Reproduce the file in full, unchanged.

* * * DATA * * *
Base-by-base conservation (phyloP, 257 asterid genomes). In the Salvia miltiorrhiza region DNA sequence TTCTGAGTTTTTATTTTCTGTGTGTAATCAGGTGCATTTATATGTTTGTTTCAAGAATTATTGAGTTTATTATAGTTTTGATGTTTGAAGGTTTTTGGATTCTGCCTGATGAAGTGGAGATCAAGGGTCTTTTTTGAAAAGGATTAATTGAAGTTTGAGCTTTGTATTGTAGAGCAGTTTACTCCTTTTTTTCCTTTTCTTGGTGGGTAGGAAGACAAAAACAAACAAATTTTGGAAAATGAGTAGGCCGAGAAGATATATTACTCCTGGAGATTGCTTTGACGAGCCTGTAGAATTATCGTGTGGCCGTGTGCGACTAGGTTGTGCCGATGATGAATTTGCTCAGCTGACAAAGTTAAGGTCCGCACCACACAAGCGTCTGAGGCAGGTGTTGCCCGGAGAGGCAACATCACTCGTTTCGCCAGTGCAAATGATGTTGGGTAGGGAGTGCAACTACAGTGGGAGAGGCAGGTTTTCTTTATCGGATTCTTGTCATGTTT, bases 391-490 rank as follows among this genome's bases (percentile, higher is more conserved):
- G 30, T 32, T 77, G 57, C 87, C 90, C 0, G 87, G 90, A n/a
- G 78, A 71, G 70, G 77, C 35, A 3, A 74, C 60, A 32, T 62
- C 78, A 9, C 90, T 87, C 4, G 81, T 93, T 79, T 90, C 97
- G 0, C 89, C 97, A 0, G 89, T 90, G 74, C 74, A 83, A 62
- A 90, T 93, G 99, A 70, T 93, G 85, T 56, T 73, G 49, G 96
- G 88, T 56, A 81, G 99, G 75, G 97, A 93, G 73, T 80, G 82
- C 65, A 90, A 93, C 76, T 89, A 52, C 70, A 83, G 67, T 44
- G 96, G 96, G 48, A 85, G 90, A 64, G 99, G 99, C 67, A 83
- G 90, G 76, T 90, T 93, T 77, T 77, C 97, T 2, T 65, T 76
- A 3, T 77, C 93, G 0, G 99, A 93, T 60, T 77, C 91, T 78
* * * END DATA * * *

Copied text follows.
Base-by-base conservation (phyloP, 257 asterid genomes). In the Salvia miltiorrhiza region DNA sequence TTCTGAGTTTTTATTTTCTGTGTGTAATCAGGTGCATTTATATGTTTGTTTCAAGAATTATTGAGTTTATTATAGTTTTGATGTTTGAAGGTTTTTGGATTCTGCCTGATGAAGTGGAGATCAAGGGTCTTTTTTGAAAAGGATTAATTGAAGTTTGAGCTTTGTATTGTAGAGCAGTTTACTCCTTTTTTTCCTTTTCTTGGTGGGTAGGAAGACAAAAACAAACAAATTTTGGAAAATGAGTAGGCCGAGAAGATATATTACTCCTGGAGATTGCTTTGACGAGCCTGTAGAATTATCGTGTGGCCGTGTGCGACTAGGTTGTGCCGATGATGAATTTGCTCAGCTGACAAAGTTAAGGTCCGCACCACACAAGCGTCTGAGGCAGGTGTTGCCCGGAGAGGCAACATCACTCGTTTCGCCAGTGCAAATGATGTTGGGTAGGGAGTGCAACTACAGTGGGAGAGGCAGGTTTTCTTTATCGGATTCTTGTCATGTTT, bases 391-490 rank as follows among this genome's bases (percentile, higher is more conserved):
- G 30, T 32, T 77, G 57, C 87, C 90, C 0, G 87, G 90, A n/a
- G 78, A 71, G 70, G 77, C 35, A 3, A 74, C 60, A 32, T 62
- C 78, A 9, C 90, T 87, C 4, G 81, T 93, T 79, T 90, C 97
- G 0, C 89, C 97, A 0, G 89, T 90, G 74, C 74, A 83, A 62
- A 90, T 93, G 99, A 70, T 93, G 85, T 56, T 73, G 49, G 96
- G 88, T 56, A 81, G 99, G 75, G 97, A 93, G 73, T 80, G 82
- C 65, A 90, A 93, C 76, T 89, A 52, C 70, A 83, G 67, T 44
- G 96, G 96, G 48, A 85, G 90, A 64, G 99, G 99, C 67, A 83
- G 90, G 76, T 90, T 93, T 77, T 77, C 97, T 2, T 65, T 76
- A 3, T 77, C 93, G 0, G 99, A 93, T 60, T 77, C 91, T 78